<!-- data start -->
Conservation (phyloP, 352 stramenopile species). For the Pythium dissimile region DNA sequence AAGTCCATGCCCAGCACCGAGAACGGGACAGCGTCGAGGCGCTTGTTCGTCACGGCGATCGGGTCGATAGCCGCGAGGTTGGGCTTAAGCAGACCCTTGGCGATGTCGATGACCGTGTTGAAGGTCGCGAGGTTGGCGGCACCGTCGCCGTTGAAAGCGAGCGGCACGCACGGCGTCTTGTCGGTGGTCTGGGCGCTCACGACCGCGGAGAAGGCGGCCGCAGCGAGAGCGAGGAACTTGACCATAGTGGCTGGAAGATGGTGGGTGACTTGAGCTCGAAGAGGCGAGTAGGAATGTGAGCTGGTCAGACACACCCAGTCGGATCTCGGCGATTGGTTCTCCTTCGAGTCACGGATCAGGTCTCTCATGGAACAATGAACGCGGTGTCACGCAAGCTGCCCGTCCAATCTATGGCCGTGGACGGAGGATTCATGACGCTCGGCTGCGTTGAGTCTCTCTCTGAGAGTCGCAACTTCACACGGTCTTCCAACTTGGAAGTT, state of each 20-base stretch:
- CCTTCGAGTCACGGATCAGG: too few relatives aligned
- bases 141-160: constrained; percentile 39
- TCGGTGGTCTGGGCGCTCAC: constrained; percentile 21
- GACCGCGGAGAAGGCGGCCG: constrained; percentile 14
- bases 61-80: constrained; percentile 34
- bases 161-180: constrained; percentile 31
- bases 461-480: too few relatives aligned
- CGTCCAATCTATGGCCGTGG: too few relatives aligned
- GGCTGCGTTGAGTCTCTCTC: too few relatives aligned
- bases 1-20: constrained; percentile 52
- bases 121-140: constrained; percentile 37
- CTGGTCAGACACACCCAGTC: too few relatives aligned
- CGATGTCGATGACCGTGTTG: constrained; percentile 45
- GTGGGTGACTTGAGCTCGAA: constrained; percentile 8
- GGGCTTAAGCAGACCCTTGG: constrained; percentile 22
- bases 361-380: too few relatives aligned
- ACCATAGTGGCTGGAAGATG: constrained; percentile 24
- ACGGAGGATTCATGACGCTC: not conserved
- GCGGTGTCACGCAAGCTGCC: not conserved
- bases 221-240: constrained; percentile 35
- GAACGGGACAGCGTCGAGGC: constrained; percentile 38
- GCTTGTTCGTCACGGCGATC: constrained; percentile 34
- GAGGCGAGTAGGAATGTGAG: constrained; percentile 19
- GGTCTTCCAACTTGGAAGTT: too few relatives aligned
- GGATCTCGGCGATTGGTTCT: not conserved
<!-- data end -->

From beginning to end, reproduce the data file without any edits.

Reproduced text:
Conservation (phyloP, 352 stramenopile species). For the Pythium dissimile region DNA sequence AAGTCCATGCCCAGCACCGAGAACGGGACAGCGTCGAGGCGCTTGTTCGTCACGGCGATCGGGTCGATAGCCGCGAGGTTGGGCTTAAGCAGACCCTTGGCGATGTCGATGACCGTGTTGAAGGTCGCGAGGTTGGCGGCACCGTCGCCGTTGAAAGCGAGCGGCACGCACGGCGTCTTGTCGGTGGTCTGGGCGCTCACGACCGCGGAGAAGGCGGCCGCAGCGAGAGCGAGGAACTTGACCATAGTGGCTGGAAGATGGTGGGTGACTTGAGCTCGAAGAGGCGAGTAGGAATGTGAGCTGGTCAGACACACCCAGTCGGATCTCGGCGATTGGTTCTCCTTCGAGTCACGGATCAGGTCTCTCATGGAACAATGAACGCGGTGTCACGCAAGCTGCCCGTCCAATCTATGGCCGTGGACGGAGGATTCATGACGCTCGGCTGCGTTGAGTCTCTCTCTGAGAGTCGCAACTTCACACGGTCTTCCAACTTGGAAGTT, state of each 20-base stretch:
- CCTTCGAGTCACGGATCAGG: too few relatives aligned
- bases 141-160: constrained; percentile 39
- TCGGTGGTCTGGGCGCTCAC: constrained; percentile 21
- GACCGCGGAGAAGGCGGCCG: constrained; percentile 14
- bases 61-80: constrained; percentile 34
- bases 161-180: constrained; percentile 31
- bases 461-480: too few relatives aligned
- CGTCCAATCTATGGCCGTGG: too few relatives aligned
- GGCTGCGTTGAGTCTCTCTC: too few relatives aligned
- bases 1-20: constrained; percentile 52
- bases 121-140: constrained; percentile 37
- CTGGTCAGACACACCCAGTC: too few relatives aligned
- CGATGTCGATGACCGTGTTG: constrained; percentile 45
- GTGGGTGACTTGAGCTCGAA: constrained; percentile 8
- GGGCTTAAGCAGACCCTTGG: constrained; percentile 22
- bases 361-380: too few relatives aligned
- ACCATAGTGGCTGGAAGATG: constrained; percentile 24
- ACGGAGGATTCATGACGCTC: not conserved
- GCGGTGTCACGCAAGCTGCC: not conserved
- bases 221-240: constrained; percentile 35
- GAACGGGACAGCGTCGAGGC: constrained; percentile 38
- GCTTGTTCGTCACGGCGATC: constrained; percentile 34
- GAGGCGAGTAGGAATGTGAG: constrained; percentile 19
- GGTCTTCCAACTTGGAAGTT: too few relatives aligned
- GGATCTCGGCGATTGGTTCT: not conserved